I like Ferran Adria’s immersion blender version too which uses whole eggs (tastes the same as the egg yolk version, as with regular mayo). I scale down to 1 egg and 1-2 cloves of garlic.

But EVOO is tricky to process (compounds can break down and make the result bitter) - so unless whipping by hand, I use neutral oil for the early processing and finish with EVOO towards the end.


That layered dip is so clever plus delicious-sounding!


But I wanted to share who came to visit my grape vines this morning. Since I don’t have any pet photos… :slight_smile:


The lobster roll I had for $20 was, I assume, from frozen and thawed meat, because the store also had it in their fish case. And it was so labeled - thawed, previously frozen. $65/lb. Didn’t buy it. But frankly, have so little experience with lobster despite enjoying it as a once a decade treat that I wouldn’t know if that was a good or bad price.

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How cool is that!

It was pretty excellently cool. We live in a bit of a wild zone. It is a small city but my neighborhood is nestled in a forest, some of which was razed for houses, but a lot of which remains. Doug firs primarily and all the smaller undergrowth. So for instance, my neighbor’s property has a bald eagle nest and we see that bird circling every week or so, feeding. We have more deer than I can count. In fact, the reason for the fence was so we could grow things the deer wouldn’t eat. 2 summers ago, there were a pair of raccoons, um, making babies on the deck outside our kitchen. Lots and lots of fauna around here.


My grandmothers and mom taught me how to prepare so … each to his or her own.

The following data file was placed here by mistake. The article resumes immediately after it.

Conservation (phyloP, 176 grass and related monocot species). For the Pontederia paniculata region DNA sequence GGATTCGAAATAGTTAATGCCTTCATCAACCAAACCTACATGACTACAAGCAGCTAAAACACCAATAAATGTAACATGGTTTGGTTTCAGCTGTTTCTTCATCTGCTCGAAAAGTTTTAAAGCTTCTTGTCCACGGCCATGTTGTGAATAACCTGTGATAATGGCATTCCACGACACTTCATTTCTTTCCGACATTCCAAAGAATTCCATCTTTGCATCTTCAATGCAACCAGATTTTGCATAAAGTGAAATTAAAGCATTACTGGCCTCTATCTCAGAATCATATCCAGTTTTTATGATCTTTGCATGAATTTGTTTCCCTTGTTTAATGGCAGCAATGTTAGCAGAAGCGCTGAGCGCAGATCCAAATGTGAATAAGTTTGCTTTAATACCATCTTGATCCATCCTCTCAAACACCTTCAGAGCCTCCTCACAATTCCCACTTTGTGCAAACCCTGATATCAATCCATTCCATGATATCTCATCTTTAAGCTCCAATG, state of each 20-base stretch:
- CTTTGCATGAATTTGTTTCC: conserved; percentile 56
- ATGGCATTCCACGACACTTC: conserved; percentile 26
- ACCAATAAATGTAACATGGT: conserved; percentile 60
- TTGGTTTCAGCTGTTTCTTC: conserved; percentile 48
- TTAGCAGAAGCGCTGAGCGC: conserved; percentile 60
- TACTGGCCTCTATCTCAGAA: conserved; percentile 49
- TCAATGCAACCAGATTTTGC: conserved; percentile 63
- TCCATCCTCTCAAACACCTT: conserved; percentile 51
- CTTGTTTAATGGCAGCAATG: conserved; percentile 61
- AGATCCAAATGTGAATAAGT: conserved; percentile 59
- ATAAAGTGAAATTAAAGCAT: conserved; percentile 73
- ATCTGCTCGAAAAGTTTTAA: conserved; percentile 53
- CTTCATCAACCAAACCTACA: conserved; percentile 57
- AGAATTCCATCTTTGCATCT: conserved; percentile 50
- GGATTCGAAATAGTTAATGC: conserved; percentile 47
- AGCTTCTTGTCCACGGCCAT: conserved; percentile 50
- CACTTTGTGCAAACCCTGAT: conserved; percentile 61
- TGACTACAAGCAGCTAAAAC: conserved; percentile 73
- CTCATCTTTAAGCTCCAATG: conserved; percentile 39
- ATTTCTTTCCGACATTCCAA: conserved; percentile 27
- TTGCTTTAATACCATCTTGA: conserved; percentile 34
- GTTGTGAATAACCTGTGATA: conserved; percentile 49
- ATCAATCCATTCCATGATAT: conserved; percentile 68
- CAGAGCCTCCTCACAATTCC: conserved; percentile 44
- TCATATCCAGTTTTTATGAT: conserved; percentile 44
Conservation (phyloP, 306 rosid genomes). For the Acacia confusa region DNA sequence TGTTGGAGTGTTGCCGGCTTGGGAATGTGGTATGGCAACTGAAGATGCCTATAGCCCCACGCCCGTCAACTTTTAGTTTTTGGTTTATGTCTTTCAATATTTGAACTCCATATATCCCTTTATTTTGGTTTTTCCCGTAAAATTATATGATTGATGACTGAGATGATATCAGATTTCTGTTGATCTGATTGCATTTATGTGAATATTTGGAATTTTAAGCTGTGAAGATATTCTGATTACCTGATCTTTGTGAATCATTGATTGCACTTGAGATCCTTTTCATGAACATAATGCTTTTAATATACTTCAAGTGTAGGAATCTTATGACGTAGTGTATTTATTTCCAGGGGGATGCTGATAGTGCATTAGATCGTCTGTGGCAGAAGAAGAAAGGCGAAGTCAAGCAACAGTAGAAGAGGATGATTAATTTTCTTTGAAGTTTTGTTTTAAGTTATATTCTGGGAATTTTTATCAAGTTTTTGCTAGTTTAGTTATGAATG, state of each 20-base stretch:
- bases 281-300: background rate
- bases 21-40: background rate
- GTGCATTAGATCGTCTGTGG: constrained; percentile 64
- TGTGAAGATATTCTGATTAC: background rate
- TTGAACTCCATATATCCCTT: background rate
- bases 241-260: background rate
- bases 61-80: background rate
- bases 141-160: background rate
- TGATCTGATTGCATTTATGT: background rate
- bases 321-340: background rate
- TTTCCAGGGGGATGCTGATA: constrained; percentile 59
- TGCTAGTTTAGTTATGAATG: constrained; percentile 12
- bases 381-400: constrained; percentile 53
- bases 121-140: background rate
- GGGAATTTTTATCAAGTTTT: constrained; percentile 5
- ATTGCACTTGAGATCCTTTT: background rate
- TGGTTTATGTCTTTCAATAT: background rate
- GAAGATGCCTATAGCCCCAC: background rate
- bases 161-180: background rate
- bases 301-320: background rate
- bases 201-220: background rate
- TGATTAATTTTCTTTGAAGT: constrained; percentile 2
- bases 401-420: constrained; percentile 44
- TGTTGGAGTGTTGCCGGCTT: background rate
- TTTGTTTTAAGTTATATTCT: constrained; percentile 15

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As you say, lobster is a treat. Lobster prices have had their ups and downs depending on supply. This year pricing is obviously high.

Like @GretchenS notes upthread, today it is hard to imagine when lobster was so plentiful that it was food for the poor.

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I wouldn’t mind a time machine though. Just for the meal.


I enjoy reading about all the variations!

And appreciate family recipes that are the real deal and not written by a recipe writer.

My family recipes always vary slightly from what I find written down as a published recipe. Even in my extended family, the same dish can have an ingredient different here or there, or someone created a variation that continued in their own immediate family.

I am also fascinated by how there are so many common dishes with different names and slightly different preparations - for example I had not mentally connected Greek skordalia to this idea.

What do you serve your alioli with @Barca ?


Not one of my better results. Chicken thigh using a very old recipe that needs to be retired; I have made so many better in the two years since I last made it. Green beans using my aunt’s method (she makes the best green beans!!) but not nearly as good as hers so I shall revert to my own method going forward. Oh well, tomorrow is another day.


Sometimes you need that one “last gasp” try at an old recipe before you toss a formerly enjoyed dish. Sounds like this was the last gasp.


Another cheeseburger.
Medium rare.
Because it was easy.
But the day wasn’t.
Alexia roasted garlic and cracked black pepper tater tots.

This adulting shit is sometimes for the birds.
Especially when others don’t adult.

“Food is a pretty good prism through which to view humanity.”

― Jonathan Gold